If you're not patenting it, I know of those who have raised a seedling one year and introduced it "commercially" the next. It's the testing and creating the ability to supply many thousands of plants, generating the advertising images and copy, supplying the "pipeline" which takes time and adds costs.

Anything which allows that specific rose to be identified postively will start the clock. A seedling number, a test name, images showing something characteristic of that specific rose, anything which could be used like a finger print, can start it. Identifying it as a cross between two parents shouldn't because there can be many thousands of seedlings raised between two roses. But if you say seedling #, code named "xyz" which is a single, pink shrub, then you have "introduced" that rose. That information can specifically identify that exact variety. You have "finger printed" it. Once you publicly post photos of it which can further be used to identify it specifically, you have introduced it. If that specific bloom is contained in a group shot of many seedlings or other plants and not specifically identified by name or number, you're OK because you haven't identified that variety.

Bottom line is, unless you are well-heeled and patenting the rose purely out of vanity, an "amateur" is probably better off NOT patenting a plant. You will never recoup the investment unless you can generate and SELL enough plants to cover all of your costs. Kim

    Bookmark   June 19, 2014 at 4:45PM
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Rosecandy VA, zone 7

Interesting, and eye-opening.
It's a shame the government makes it impossible for small growers to have the same advantages of big growers, but who says we can't enjoy it anyway? I think I'll follow your advice and just have fun showing pictures and not worry about patenting...even if I breed a white and purple spotted rose ;)
Thank you very much!

    Bookmark   June 19, 2014 at 9:37PM
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But, it isn't the government "making it impossible for small growers to have the same advantages as big growers". Paperwork costs money whether it is you or Week's. Once taxes began being lowered tremendously, which they HAVE been over the past forty-plus years, funding had to be made up elsewhere. All fees for everything have been raised greatly. It used to be free to obtain an import permit. The biannual inspections were free. NOT any more. You can obtain the permit without paying anything, but you must now travel to your nearest USDA office to prove who you are just to submit an application. Then, you PAY for the inspection to determine if your site is suitable for the quarantine requirements. That can range from about $80 to over $300 depending upon how far you are from the nearest office. And, that is up to TWICE a year, for up to TWO years, perhaps more if the inspector thinks something is odd with your imports.

Way back when, the plants simply came through the mail and arrived on your doorstep. Not any more. Now, if the nearest point of entry to you is a high security point, you must hire off duty USDA personnel, on over time, to hand carry your roses through the inspection process or they don't get inspected. Inspection at the USDA office was free. Not any more. I know of one batch for which the fees plus handling ran $600. Too rich for my blood.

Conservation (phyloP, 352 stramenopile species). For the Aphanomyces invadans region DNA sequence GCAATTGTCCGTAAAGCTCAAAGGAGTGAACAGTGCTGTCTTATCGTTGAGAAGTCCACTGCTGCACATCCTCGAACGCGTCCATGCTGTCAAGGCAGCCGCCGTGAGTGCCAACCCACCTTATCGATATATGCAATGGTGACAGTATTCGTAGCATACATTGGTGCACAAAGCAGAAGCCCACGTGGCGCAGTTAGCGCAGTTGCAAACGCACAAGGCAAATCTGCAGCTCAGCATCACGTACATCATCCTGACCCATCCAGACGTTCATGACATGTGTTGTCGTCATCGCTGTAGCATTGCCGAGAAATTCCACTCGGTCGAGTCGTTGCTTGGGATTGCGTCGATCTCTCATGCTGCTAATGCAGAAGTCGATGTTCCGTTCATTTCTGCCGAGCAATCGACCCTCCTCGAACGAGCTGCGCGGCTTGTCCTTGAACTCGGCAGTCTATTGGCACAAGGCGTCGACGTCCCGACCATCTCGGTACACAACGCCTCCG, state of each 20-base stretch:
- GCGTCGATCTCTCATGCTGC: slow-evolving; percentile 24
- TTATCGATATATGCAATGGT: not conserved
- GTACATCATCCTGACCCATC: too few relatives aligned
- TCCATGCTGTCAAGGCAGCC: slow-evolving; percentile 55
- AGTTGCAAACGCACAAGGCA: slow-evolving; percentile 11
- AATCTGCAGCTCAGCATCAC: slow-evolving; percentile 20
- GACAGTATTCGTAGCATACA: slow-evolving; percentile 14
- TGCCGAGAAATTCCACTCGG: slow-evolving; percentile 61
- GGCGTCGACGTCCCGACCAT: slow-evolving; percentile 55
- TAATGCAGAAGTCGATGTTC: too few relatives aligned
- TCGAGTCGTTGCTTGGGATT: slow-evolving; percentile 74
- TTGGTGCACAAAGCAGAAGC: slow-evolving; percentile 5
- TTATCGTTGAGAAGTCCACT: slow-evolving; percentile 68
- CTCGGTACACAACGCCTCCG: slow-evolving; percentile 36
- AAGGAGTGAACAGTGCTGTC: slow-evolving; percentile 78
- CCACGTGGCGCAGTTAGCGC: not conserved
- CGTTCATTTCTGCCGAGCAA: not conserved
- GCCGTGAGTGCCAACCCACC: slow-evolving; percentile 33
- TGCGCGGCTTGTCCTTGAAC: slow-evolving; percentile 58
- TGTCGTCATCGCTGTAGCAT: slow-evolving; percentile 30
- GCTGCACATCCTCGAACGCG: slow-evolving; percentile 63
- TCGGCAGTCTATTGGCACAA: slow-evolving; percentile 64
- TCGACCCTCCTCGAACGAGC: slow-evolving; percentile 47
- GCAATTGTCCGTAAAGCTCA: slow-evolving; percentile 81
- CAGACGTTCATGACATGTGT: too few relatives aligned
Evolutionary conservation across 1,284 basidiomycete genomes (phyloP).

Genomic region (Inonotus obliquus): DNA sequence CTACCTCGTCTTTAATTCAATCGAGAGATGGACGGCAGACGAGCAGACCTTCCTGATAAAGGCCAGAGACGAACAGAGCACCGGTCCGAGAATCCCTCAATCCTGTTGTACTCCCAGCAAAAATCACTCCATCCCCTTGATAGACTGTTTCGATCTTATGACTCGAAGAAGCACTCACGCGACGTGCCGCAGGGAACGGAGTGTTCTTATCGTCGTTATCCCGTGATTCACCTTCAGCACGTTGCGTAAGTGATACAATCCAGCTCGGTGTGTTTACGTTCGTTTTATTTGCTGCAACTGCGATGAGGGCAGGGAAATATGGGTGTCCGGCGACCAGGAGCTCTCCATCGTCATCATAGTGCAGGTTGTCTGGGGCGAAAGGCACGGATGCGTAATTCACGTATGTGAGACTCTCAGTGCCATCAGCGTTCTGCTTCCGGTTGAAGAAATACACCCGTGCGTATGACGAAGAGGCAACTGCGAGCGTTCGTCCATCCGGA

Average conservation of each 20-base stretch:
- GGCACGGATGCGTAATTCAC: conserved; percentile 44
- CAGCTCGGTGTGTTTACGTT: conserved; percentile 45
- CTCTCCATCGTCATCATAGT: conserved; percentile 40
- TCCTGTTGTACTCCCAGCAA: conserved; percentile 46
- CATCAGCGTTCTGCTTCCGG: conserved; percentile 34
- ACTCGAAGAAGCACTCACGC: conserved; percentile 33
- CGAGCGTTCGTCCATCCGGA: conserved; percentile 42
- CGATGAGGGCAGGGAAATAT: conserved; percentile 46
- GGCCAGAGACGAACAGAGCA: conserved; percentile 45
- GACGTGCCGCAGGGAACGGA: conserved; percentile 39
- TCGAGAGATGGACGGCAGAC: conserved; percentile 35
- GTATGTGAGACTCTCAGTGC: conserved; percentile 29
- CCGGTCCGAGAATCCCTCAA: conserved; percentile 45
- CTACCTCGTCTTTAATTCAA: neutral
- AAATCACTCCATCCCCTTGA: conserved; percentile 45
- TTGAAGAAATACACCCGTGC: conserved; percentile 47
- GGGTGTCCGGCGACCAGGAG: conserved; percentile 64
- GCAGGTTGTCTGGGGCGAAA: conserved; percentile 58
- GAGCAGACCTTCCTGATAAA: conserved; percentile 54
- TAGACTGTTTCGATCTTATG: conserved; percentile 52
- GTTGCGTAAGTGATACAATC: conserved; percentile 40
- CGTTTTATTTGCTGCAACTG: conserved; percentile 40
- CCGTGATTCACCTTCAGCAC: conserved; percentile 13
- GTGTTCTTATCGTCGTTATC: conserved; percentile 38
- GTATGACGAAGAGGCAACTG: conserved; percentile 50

As I said, all fees have gone up. I currently pay more than twice what I used to pay here for car registration, and it isn't due to driving a more expensive car. There is a bottom amount fees fall to for older vehicles. It's now twice what it used to be. We're going to pay, one way or the other. Now, instead of the higher income tax rates of the past, it's higher fees for everything.

I continue sharing photos of many of my seedlings. But, those which actually impress me as worth testing for commercial suitability, I don't. I will send bud wood to Europe next month of twelve varieties which haven't been "introduced" anywhere. No photos, no names, sketchy descriptions are all that have been mentioned so if they are found suitable, they can be named, patented and sold. If you raise a white and purple spotted rose on a GOOD plant, you'd better not post photos or even mention it. Contact someone like Conard Pyle and have it tested. Novelty still sells, but it's always best on decent plants. Good luck! Kim

    Bookmark   June 19, 2014 at 11:05PM
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You can also go to the Proven Winners website. They have a very informative write up about getting from the seedling to a patented plant ready to be distributed. Meg

    Bookmark   June 19, 2014 at 11:15PM
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Rosecandy VA, zone 7

So keep them secret until I know they aren't good enough to patent. Thank you so much for your help and information!

Shrubbrish, I'll check that out when I have a bit of time, thanks!

    Bookmark   June 24, 2014 at 12:29PM
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Pretty much! You're welcome. When you compare a group of seedlings, you can pretty well tell which are quite good and which are "also rans". Post the "also rans" freely to share your progress, but play the really good ones very close to your vest until they show sufficient warts to prevent their success. Those make excellent examples of how even excellent ones can miss. Good luck! Kim

    Bookmark   June 24, 2014 at 1:20PM